Despite concerns about margins, Target stock falls

Despite concerns about margins, Target stock falls ...

Updated at 1:44 pm EST

Get Target Corporation Reportshares fell Thursday after the retailer increased its quarterly dividend just days after warning that excess inventories and increased input prices would slash near-term profit margins.

Target said it would pay a quarterly dividend of $1.08 per share, a 20% increase from its previous payout, on August 17, according to Target.

Earlier this week, Narget said that its higher-than-expected 35% build-up in overall inventories would likely result in price cuts, ajouting that additional discounts would be required to shift excess goods, adding that operating margins would be narrowing to 2% in the current quarter before returning to the second half of the year.

Target stock in the past three decades fell the most, mainly because it focused on freight and fuel costs, and their impact on near-term margins, indicating that the combined increase would be worth $1 billion.

While the retailer''s efforts to halt inflation and gain efficiency in its ordering and transport systems would "result in additional costs in the second quarter," CEO Brian Cornell said he was confident that this "rapid response will pay off for our business and our shareholders over time, thus boosting profitability in the second half of the year and beyond."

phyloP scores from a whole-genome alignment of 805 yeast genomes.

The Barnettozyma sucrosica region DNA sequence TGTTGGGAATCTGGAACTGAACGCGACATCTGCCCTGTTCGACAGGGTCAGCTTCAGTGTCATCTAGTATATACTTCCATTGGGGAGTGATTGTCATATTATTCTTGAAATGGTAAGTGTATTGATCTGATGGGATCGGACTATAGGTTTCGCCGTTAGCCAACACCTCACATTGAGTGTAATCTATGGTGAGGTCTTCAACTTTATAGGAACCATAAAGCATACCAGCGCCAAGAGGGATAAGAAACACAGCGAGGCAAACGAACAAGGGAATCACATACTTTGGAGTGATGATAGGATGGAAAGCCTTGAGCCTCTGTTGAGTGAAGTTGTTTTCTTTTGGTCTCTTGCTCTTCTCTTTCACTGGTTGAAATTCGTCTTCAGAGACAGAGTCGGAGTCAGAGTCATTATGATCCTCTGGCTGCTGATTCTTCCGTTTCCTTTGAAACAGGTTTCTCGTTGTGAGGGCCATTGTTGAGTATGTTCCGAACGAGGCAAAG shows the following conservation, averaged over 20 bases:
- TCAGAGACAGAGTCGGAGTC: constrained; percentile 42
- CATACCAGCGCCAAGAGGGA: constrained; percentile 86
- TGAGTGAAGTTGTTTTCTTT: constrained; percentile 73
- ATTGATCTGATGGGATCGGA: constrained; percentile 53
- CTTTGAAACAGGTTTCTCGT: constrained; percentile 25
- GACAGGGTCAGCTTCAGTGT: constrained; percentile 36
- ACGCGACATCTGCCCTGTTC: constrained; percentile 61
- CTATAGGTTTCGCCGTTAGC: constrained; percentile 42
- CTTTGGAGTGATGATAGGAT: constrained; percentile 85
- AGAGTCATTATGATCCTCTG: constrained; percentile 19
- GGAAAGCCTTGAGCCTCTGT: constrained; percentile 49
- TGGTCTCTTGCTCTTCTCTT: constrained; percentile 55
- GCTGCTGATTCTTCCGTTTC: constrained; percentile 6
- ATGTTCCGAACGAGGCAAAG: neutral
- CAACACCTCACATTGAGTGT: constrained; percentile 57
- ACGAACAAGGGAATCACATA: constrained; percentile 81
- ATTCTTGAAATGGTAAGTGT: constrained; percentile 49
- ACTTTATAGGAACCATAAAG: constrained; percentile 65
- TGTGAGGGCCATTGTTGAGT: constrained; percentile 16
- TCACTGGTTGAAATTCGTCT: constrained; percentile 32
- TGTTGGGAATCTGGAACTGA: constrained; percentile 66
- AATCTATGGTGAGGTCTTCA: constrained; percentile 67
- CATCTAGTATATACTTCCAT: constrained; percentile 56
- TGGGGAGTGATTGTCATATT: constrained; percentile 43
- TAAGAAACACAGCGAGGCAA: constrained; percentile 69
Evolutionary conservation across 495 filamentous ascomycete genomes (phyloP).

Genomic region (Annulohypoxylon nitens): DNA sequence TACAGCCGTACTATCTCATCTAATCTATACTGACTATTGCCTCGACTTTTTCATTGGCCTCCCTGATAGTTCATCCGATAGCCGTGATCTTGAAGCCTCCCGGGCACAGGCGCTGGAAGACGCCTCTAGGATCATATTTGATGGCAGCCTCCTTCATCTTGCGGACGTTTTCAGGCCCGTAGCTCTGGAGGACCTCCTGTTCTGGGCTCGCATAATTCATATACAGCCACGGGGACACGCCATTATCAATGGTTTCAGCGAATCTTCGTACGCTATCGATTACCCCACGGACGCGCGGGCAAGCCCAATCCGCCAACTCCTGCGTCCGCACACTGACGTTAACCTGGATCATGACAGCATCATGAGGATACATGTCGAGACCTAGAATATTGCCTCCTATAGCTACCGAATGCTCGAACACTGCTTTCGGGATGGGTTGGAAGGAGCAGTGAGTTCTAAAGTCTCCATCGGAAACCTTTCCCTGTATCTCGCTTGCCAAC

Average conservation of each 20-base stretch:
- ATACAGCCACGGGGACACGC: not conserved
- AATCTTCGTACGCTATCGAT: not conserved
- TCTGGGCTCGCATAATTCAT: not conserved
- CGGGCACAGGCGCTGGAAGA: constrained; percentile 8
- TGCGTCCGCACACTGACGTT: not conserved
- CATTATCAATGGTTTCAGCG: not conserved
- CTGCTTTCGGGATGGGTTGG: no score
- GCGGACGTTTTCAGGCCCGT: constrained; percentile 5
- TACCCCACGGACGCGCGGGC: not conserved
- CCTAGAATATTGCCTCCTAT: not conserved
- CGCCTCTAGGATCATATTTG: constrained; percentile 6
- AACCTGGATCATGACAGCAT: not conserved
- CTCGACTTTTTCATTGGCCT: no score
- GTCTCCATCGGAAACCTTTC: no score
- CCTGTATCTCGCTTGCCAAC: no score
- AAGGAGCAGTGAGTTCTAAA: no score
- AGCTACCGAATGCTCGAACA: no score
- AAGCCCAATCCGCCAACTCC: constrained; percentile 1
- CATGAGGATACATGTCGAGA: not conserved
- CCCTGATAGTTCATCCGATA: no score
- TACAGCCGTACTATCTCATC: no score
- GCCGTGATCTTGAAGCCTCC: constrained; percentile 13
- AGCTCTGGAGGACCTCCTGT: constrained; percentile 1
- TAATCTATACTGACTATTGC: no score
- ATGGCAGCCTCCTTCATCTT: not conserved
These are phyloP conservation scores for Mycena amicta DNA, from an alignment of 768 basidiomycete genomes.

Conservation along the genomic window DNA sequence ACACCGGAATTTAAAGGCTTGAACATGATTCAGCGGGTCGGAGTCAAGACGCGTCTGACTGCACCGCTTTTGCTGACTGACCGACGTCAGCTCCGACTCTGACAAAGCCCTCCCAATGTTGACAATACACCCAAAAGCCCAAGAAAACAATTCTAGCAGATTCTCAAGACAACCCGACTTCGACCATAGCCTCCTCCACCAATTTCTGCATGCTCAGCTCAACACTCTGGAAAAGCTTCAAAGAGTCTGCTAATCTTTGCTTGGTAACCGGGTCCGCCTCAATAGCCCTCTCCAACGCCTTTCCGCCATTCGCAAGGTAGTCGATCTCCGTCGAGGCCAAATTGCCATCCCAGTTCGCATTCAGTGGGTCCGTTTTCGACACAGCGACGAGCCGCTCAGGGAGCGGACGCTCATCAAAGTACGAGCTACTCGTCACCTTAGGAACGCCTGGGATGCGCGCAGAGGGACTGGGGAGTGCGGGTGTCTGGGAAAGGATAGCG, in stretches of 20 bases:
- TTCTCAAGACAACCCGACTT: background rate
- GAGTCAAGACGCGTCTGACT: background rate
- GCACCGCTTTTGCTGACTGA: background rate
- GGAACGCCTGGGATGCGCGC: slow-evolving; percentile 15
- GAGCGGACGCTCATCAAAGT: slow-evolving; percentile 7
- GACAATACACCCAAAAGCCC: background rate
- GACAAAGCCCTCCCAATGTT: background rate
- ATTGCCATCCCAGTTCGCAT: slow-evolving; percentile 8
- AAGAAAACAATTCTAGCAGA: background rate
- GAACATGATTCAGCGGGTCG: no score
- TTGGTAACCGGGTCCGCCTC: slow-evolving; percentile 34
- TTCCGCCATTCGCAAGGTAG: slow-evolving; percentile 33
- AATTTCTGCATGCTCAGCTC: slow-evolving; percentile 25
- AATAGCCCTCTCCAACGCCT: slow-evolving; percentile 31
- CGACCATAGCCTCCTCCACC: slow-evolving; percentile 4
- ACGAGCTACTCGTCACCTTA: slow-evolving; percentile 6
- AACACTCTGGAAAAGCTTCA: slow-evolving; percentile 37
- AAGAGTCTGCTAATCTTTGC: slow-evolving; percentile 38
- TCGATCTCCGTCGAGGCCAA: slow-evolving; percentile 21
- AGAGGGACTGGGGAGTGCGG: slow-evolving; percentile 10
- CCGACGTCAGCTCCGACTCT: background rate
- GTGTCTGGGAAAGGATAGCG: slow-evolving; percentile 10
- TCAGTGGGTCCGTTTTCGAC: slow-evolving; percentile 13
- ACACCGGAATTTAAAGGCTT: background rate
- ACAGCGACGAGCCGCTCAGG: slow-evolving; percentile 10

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Following a dividend boost to change hands at $156.47 each, Target''s stock was marked 0.15% lower in early afternoon trading, a move that would leave the stock with a year-to-date decrease of 32.5%.

The S&P 500 Retailing Group has dropped by around 24% this quarter, achieving its worst performance since 1990, as investors expect more stress from the Federal Reserve''s rate-based inflation fight and the highest nominal domestic gas prices on record, which continue to dwindle household budgets and discretionary expenditure.

According to Citigroup analyst Paul Lejuez, average retail inventories in the United States are outpacing sales increases by about ten percent, the largest gap since the epidemic, as retailers struggle to handle supply chain disruptions, fuel and freight costs, and rapidly changing consumer habits.

The results from Macy''s (M) - Get Macy''s, Inc. Reportand Nordstrom (JWN) - Get Nordstrom Inc. Report both showed significant increases in demand for spring and summer dresses.

Larger, more diverse retailers may jeopardize shipments due to their desire to get in front of supply chain snarls, but this might result in increased price reductions for inflation-harmed customers.

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